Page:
Truchas Peak (more precisely, South Truchas Peak) is the second highest peak in the U.S. State of New Mexico behind Wheeler Peak. It is in the Sangre de Cristo Mountains 26 miles (42 km) northeast of Santa Fe. It lies within the Pecos Wilderness, part of the Santa Fe National Forest. (The north end of the mountain borders on the Carson National Forest.) The name of the peak is Spanish for "trout" (plural). It is the highest point in both Rio Arriba and Mora counties. It is also the most southerly peak and land area in the continental United States to rise above 13,000 feet (3,962 m).
Truchas Peaks from Española in winter
|Elevation||13,108 ft (3,995 m) NAVD 88|
|Prominence||4,001 ft (1,220 m)|
|Location||Rio Arriba / Mora counties, New Mexico, U.S.|
|Parent range||Sangre de Cristo Mountains|
|Topo map||USGS Truchas Peak|
|Easiest route||Scramble, class 2|
The entire mountain is a small north-south trending massif with four identifiable summits, North Truchas Peak, Middle Truchas Peak, "Medio Truchas Peak" (unofficial name), and South Truchas Peak, the highest. Of the three subsidiary summits, only North Truchas Peak (13,029 feet or 3,971 meters) has enough topographic prominence (about 624 feet or 190 meters) to be considered an independent peak.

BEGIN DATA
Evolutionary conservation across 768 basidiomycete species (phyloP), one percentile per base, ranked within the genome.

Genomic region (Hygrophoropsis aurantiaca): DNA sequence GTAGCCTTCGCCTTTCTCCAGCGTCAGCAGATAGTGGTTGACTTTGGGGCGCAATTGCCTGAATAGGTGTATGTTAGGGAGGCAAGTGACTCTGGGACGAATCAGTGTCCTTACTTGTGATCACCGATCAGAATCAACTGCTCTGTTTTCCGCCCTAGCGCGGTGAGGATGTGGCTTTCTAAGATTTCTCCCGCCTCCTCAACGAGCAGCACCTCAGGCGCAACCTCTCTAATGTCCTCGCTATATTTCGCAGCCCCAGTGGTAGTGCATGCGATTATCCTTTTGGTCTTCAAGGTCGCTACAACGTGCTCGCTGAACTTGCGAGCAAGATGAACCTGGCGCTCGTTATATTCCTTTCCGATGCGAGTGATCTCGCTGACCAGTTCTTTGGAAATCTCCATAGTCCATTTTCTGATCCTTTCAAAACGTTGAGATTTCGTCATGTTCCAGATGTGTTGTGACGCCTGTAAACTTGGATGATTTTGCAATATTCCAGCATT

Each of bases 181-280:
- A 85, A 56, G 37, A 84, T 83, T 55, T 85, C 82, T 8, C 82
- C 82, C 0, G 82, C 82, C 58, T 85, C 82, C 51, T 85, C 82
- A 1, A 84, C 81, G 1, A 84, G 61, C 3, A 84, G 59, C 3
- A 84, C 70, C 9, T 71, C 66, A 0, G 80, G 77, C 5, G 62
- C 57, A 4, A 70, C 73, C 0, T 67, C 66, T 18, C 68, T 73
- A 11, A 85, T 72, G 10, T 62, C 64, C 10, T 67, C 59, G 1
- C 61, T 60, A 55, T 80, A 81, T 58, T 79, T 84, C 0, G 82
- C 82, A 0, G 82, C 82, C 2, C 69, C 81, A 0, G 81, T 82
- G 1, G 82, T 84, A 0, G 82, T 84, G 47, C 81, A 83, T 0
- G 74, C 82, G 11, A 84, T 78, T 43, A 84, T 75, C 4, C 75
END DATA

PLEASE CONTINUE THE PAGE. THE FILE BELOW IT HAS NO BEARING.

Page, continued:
The Truchas Peaks lie on the divide between the Rio Grande and the Pecos River. They are drained on the west by the Rio Medio, the Rio Quemado, and the Rio de las Trampas; on the northeast by the Rio Santa Barbara; and on the southeast by small creeks that quickly run into the upper reaches of the Pecos River. The massif also connects to numerous other high peaks in the region, many via the Santa Barbara Divide, a major east-west high ridge which separates the Pecos watershed on the south from the Santa Barbara watershed to the north.
The Truchas group has a true wilderness character, as it is difficult to access the peaks within a single day. Many trails access the slopes of the peaks, most notably the Skyline Trail (Trail number 251), which traverses the eastern slopes at elevation around 12,000 feet (3,660 m) and accesses the Truchas Lakes, a set of small lakes in a cirque below the south side of North Truchas Peak.